Next time you whip up some stir-fry, you may want to reach for the brown rice rather than the white variety. Doing so could reduce your risk of getting type 2 diabetes, according to a new study from the Harvard School of Public Health that was published in the Archives of Internal Medicine.

Eating five servings of white rice each week was linked to a higher risk of getting type 2 diabetes, while eating two or more servings of brown rice was linked to a lower risk of the condition. The researchers who conducted the study said that replacing 50 grams of white rice (that's one third of a typical daily serving) with an identical amount of brown rice could lower the risk of type 2 diabetes by 16 percent.

A new study, published online in the June 14, 2010 journal of Archives of Internal Medicine, is thought to be the first to look at white and brown rice consumption as it relates to diabetes risk in Americans.

Noting that U.S. rice consumption is on the increase, Qi Sun MD, who did the research while at the Harvard School of Public health, said, "We believe replacing white rice and other refined grains with whole grains, including brown rice, would help lower the risk of type 2 diabetes."

The Benefits of Going Brown

Brown rice, like other whole grains, is more slowly absorbed into the body than white rice, explains Brian Tulloch, MD, of Park Plaza Hospital in Houston, Texas and a past president of the American Diabetes Association. "And anything that reduces the rate of absorption of sugar will reduce the big swings in blood sugar," he says. "Rapid blood sugar swings have contributed not just to our increases in weight but in our diabetes rate."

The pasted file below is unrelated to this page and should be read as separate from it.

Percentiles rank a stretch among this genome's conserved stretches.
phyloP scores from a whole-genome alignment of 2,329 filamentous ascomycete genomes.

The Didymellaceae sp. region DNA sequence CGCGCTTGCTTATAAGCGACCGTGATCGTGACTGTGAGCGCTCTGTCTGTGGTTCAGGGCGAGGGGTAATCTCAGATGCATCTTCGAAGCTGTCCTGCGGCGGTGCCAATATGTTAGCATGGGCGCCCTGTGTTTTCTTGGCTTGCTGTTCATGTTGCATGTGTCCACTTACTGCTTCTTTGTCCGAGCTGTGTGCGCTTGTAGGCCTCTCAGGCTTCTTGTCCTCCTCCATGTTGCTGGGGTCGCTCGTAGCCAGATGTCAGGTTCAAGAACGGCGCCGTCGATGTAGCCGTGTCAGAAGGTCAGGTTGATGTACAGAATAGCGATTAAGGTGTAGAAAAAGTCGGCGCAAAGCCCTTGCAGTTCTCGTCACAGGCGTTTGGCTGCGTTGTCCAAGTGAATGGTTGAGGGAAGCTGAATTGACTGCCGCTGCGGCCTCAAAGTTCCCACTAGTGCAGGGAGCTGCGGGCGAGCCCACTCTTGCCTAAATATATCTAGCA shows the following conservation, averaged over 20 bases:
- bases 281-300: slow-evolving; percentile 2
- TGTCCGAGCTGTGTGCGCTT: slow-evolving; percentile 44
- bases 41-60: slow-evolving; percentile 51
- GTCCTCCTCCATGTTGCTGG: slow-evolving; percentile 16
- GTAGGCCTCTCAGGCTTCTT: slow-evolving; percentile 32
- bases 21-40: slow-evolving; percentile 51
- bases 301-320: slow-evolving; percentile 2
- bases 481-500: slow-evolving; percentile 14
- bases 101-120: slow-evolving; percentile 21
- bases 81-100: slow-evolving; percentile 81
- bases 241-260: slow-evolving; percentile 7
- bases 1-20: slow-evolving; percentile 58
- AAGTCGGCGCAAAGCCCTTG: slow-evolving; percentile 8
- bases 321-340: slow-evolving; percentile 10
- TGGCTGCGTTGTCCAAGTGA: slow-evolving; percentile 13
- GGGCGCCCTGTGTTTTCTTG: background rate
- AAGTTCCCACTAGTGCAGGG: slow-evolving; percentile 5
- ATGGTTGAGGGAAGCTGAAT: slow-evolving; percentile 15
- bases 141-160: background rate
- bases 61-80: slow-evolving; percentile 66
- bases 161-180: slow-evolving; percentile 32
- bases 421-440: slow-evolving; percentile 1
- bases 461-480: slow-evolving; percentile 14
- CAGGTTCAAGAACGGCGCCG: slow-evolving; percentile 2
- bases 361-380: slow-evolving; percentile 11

Brown rice isn't the only whole grain linked to a lower diabetes risk, of course. The study also found that replacing white carbohydrates with whole grains like barley and whole wheat was linked to a full 36 percent reduced risk of type 2 diabetes.

Brown rice not only takes longer to raise the blood sugar, but it's just generally better for you, says Kent Holtorf, MD, medical director for the Holtorf  Medical Group in Los Angeles and San Francisco.

"Brown rice has so many beneficial properties," he says. "White rice is stripped of all its good properties. Anytime you eat brown instead of white, you're doing yourself a favor."   

One cup of brown rice, considered a 100 percent whole grain, contains two of the three recommended daily servings of whole grains and is made of complex carbs, according to the USA Rice Federation.  Like white rice, it's sodium and cholesterol-free, it's gluten-free, and it's the least allergenic of all the grains. Among its wonderful vitamins and minerals are folate, iron and zinc. So lose the white rice, and say hello to healthful, nutty-flavored, nutrient-loaded brown rice.



"White Rice, Brown Rice, and Risk of Type 2 Diabetes in US Men and Women." By Qi Sun; Donna Spiegelman; Rob M. van Dam; Michelle D. Holmes; Vasanti S. Malik; Walter C. Willett; Frank B. Hu. Archives of Internal Medicine. 2010;170 (11): 961-969.